Sandy Brehl

Teaching Is It Over?

A Note to Readers

I am so thrilled to welcome my friend and critique partner Sandy Brehl to the blog to talk about her new picture book, Is It Over? You may remember that Sandy stopped by the blog earlier this year to talk about The Joy of Sharing Picture Books. In both posts, Sandy offers helpful information for those of you who work with young readers and are looking for ways to combine picture book stories with classroom activities. Is It Over? offers so many wonderful opportunities for you to interact with young people around storms, storytelling, and the power of relationships.

And bonus! Sandy is offering a signed copy of the book to one lucky reader!




Teaching Is It Over?

What do you hope your readers will take away from the book, Is It Over?

Is it Over?My answer to that depends on who the reader/audience is.


At the most basic level, a picture book should engage, entertain, and invite repeated readings. In this case, the amazing illustrations by Rebecca S. Hirsch accomplish that for us. She captured the characters and the heart of the story, then revealed them far beyond my words, exploring the power of empathy, love, and storytelling to overcome fear.


On a more specific level, this story began (years ago) by addressing the common fear of thunderstorms among young children. My earliest memories of Midwest thunderstorms (and most things in life) involve storytelling by my parents, grandparents, and friends. Some said that thunder was the sound of angels bowling, and that lightning flashes were strikes and cheers. Some said the angels were playing a drum concert, and the flashes were stage-light effects. Some stories I heard later in life included ghosts (or saints) riding the clouds in bumper-car style or medieval jousts. I recently read someone’s memory of being told that lightning is God taking pictures of US, so we should smile up at the sky during a storm.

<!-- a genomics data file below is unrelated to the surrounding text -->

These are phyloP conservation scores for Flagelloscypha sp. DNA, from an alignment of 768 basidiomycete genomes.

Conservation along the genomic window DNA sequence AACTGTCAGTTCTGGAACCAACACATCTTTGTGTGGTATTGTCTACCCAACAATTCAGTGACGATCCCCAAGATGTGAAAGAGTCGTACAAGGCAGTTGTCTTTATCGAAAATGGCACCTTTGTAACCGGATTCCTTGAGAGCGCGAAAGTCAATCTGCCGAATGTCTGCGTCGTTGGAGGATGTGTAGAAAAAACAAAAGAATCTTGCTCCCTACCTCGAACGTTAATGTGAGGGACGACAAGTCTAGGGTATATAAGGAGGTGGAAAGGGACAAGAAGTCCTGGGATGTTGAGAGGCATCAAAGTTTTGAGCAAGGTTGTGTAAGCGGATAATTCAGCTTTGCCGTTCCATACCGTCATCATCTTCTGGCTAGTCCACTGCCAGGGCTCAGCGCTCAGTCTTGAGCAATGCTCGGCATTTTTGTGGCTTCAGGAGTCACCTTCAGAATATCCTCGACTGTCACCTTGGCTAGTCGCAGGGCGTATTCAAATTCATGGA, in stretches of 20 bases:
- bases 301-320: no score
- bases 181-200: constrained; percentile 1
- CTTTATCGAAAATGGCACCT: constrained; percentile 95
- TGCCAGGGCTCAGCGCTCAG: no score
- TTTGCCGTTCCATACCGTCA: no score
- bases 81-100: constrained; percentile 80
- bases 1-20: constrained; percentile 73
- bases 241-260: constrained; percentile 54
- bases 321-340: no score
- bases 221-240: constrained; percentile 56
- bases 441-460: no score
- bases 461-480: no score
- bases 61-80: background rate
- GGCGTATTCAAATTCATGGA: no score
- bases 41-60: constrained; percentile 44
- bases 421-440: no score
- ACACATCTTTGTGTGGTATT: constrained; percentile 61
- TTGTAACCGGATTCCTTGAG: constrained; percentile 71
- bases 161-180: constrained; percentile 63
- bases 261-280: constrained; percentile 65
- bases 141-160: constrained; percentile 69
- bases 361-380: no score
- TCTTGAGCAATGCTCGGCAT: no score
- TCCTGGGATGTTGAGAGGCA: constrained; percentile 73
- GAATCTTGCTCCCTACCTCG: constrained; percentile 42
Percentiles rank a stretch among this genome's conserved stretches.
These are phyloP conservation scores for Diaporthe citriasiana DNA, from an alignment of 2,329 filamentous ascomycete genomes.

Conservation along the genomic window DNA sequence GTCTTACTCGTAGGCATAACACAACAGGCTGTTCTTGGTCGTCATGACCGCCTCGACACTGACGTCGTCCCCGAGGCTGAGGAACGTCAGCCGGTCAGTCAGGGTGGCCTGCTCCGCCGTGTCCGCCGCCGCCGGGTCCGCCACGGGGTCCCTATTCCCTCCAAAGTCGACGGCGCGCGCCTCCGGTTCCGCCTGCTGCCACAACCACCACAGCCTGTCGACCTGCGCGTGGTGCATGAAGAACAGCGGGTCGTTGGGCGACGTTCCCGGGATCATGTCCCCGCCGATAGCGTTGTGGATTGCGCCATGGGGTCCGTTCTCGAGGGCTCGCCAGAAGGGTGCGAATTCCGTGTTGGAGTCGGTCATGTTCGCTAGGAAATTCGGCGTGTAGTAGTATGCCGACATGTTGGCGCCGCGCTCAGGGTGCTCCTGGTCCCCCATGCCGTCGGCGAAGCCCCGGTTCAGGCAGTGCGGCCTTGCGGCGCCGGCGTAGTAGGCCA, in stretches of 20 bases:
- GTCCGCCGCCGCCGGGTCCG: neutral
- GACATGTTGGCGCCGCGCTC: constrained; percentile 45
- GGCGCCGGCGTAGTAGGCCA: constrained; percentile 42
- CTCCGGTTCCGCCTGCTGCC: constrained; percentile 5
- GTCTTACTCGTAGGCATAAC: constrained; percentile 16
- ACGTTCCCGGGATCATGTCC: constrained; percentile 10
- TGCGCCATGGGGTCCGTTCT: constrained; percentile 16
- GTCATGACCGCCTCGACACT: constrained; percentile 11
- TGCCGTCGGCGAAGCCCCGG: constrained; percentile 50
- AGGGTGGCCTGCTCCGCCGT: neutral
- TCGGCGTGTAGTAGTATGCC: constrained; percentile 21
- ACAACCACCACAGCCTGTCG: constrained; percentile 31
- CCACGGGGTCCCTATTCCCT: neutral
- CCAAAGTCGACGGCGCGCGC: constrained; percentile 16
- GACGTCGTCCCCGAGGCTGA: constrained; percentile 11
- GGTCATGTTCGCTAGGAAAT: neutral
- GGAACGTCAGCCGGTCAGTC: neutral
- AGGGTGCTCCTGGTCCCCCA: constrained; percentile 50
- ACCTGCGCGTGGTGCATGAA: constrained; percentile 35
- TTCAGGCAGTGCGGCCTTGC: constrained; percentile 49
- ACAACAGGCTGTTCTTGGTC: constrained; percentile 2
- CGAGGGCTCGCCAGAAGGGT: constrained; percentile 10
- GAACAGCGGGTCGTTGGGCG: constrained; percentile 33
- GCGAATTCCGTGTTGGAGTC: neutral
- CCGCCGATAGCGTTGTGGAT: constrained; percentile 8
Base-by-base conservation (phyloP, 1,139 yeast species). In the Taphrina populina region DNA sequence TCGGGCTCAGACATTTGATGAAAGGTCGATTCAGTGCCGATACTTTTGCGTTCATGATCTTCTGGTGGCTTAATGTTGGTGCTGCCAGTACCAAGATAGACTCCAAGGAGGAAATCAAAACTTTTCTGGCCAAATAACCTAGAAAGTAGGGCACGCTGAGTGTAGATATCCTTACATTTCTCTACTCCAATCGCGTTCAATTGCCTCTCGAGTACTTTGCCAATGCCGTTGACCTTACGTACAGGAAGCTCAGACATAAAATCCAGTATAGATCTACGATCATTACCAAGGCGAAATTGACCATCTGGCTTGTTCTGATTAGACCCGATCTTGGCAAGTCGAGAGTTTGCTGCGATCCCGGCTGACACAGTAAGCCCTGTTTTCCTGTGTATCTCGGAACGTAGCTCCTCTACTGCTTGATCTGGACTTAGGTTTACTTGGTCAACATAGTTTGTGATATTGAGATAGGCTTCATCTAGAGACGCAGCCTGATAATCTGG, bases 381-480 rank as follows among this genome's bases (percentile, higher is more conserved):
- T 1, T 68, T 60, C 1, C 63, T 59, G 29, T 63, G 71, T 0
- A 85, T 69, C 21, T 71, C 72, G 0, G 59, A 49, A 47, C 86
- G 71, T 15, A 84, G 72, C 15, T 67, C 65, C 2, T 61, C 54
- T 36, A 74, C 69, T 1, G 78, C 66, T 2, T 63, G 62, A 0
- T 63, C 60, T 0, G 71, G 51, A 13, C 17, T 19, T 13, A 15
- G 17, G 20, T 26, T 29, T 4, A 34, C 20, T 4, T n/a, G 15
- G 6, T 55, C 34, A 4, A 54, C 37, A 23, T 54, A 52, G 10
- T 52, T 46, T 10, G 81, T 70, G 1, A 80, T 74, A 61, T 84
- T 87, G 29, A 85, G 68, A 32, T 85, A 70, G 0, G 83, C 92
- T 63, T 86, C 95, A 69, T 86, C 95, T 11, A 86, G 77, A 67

That last one is a very clever example of the intent behind such stories: to distract, to explain, and to reassure.  I actually enjoyed storms as a child, so I welcomed them as much for their atmosphere and excitement as for the storytelling they launched. But as a teacher, and within my family, I wanted to offer relief from that heart-pounding terror I often recognized in little ones.


I hope that young audiences will not only find this particular story to be comforting, but will recognize their own storytelling power. At the earliest ages, little people have a natural impulse to empathize, but fear can override that with a fight/flight reaction. I was eager to encourage the natural response to run to a trusted adult, but also to nudge children past that initial response, to become aware of and care about the feelings of others—empathy.